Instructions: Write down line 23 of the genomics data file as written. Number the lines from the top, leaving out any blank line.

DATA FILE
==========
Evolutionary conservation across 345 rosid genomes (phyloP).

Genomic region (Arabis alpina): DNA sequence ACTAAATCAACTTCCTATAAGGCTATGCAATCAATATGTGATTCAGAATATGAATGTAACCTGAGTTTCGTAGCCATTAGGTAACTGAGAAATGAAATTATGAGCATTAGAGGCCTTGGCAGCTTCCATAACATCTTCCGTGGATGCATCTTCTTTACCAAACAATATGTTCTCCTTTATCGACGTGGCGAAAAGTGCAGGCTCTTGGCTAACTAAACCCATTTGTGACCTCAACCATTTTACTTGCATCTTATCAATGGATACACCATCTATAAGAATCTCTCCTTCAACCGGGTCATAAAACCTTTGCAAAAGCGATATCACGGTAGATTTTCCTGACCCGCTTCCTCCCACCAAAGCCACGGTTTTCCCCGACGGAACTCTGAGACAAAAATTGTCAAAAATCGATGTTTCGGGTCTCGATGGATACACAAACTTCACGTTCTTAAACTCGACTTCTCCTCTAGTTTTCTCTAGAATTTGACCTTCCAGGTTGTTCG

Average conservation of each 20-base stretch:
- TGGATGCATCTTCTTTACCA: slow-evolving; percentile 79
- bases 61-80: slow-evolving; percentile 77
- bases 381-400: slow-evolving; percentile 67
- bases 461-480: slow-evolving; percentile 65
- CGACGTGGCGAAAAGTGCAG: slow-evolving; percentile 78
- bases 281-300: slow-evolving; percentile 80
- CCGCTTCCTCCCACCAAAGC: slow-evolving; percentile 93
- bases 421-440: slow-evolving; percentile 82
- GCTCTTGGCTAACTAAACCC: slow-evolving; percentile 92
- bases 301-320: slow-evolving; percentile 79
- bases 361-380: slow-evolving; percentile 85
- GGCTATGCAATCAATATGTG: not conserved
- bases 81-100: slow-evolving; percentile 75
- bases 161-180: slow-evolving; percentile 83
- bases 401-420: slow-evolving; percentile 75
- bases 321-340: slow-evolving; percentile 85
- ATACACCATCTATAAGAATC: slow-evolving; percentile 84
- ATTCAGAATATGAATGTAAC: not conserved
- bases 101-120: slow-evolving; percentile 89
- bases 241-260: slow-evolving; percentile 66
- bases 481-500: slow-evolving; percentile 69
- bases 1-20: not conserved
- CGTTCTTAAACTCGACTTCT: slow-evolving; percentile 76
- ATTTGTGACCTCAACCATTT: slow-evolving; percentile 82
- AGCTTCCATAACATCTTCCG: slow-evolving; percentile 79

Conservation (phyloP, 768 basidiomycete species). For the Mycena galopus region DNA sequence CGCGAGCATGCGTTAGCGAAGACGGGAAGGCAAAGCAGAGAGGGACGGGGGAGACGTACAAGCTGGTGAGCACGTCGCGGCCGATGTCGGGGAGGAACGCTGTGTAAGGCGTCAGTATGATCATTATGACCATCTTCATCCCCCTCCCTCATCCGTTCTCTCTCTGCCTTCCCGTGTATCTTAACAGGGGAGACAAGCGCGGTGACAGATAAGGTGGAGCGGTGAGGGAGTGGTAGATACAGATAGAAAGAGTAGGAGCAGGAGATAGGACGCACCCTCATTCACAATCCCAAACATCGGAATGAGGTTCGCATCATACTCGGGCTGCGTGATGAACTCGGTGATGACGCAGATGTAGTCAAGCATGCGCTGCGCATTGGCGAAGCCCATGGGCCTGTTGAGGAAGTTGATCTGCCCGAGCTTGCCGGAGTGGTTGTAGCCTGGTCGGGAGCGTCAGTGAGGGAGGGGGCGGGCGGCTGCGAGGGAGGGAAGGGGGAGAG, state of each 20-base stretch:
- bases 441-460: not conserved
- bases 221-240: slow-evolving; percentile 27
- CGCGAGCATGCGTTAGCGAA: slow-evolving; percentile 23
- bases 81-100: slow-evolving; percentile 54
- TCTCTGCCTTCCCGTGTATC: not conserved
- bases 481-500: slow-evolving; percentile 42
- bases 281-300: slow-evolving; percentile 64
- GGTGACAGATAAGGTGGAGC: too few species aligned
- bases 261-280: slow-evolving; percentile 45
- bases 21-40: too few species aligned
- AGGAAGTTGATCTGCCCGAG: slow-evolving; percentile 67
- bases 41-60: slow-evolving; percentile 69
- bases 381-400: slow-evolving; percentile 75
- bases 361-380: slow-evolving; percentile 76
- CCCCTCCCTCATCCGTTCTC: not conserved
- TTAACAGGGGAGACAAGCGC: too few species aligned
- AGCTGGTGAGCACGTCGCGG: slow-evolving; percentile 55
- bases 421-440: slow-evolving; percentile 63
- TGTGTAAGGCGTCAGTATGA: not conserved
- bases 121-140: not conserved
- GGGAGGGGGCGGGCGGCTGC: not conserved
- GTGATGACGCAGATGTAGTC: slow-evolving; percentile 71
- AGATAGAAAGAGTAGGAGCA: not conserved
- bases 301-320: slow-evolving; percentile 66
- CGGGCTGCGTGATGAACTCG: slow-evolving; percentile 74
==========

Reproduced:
- bases 241-260: slow-evolving; percentile 66